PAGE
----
Local governments differ on approach to new state marijuana outlets

Posted by JOHN STARK on December 27, 2013 

Recreational pot use

Bellingham resident Dustin Hughes smokes marijuana, Wednesday, Dec. 18, 2013 in Bellingham. "A lot of whether I go to the stores depends on the price," Hughes said. "I would feel like they need to stay competitive with current prices, but I would go check out the new stores for sure and probably buy some."

MATT MCDONALD — THE BELLINGHAM HERALD Buy Photo

The Center for the Study of Cannabis and Social Policy has compiled a handy survey of Washington state's 75 most populous cities that tells how local officials have responded to the coming start of legal recreational marijuana sales.

The survey found that five percent of cities have approved outright bans of marijuana businesses within their boundaries, while another 45 percent have imposed moratoriums on accepting licenses for pot stores while they study the ramifications. About 1.6 million people are living in the cities with moratoriums or bans in place.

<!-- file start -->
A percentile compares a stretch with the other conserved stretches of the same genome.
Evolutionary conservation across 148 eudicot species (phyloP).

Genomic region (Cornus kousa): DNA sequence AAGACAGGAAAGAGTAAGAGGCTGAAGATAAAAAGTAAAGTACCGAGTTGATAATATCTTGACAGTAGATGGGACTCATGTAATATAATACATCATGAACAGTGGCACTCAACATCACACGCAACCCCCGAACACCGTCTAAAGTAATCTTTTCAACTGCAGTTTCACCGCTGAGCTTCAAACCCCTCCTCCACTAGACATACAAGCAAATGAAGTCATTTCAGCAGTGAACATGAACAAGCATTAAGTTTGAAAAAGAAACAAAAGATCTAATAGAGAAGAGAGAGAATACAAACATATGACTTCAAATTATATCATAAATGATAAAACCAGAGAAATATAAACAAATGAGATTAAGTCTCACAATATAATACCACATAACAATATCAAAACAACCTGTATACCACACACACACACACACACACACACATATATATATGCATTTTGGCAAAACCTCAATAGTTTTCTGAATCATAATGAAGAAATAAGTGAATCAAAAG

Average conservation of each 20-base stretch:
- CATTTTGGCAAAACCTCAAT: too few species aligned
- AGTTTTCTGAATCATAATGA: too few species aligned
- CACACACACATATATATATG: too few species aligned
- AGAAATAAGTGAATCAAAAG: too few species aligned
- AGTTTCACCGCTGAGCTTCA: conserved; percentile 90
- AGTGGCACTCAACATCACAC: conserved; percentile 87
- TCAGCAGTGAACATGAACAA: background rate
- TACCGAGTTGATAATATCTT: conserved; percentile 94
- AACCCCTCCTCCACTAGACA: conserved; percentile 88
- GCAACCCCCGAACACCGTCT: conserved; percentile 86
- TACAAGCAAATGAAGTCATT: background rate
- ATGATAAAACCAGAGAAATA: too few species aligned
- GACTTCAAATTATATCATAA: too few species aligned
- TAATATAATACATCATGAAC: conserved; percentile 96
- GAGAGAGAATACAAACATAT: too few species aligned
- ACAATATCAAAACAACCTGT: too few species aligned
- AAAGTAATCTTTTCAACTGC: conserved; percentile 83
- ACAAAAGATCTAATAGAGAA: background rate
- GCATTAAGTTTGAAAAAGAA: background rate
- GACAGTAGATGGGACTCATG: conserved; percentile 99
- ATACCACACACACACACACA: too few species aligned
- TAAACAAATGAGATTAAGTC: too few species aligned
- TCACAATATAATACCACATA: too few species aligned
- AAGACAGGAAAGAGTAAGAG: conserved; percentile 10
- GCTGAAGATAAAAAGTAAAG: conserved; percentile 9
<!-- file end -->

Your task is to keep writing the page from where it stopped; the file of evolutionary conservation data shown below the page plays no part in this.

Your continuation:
One county -- Pierce -- has also banned marijuana stores in unincorporated areas controlled by county government.

Bellingham had a moratorium in place for a short time, but now is among the 31 percent of cities that have approved zoning ordinances that spell out where the new pot stores may operate.

Another 19 percent of cities have yet to take action.

During a recent visit to Bellingham, Washington Attorney General Bob Ferguson said his office is studying the legal question of whether a city or county can legally refuse to provide an area zoned for these businesses. Some local governments are basing their refusal on the fact that the pot businesses remain illegal under federal law, although federal authorities have said they will not swoop in and shut them down--at least, not right away.

Read the Center's report here. 

Here's a link to an August, 2013 blog post that outlines some of the legal questions arising from the conflict between state and federal law.

 

 

 

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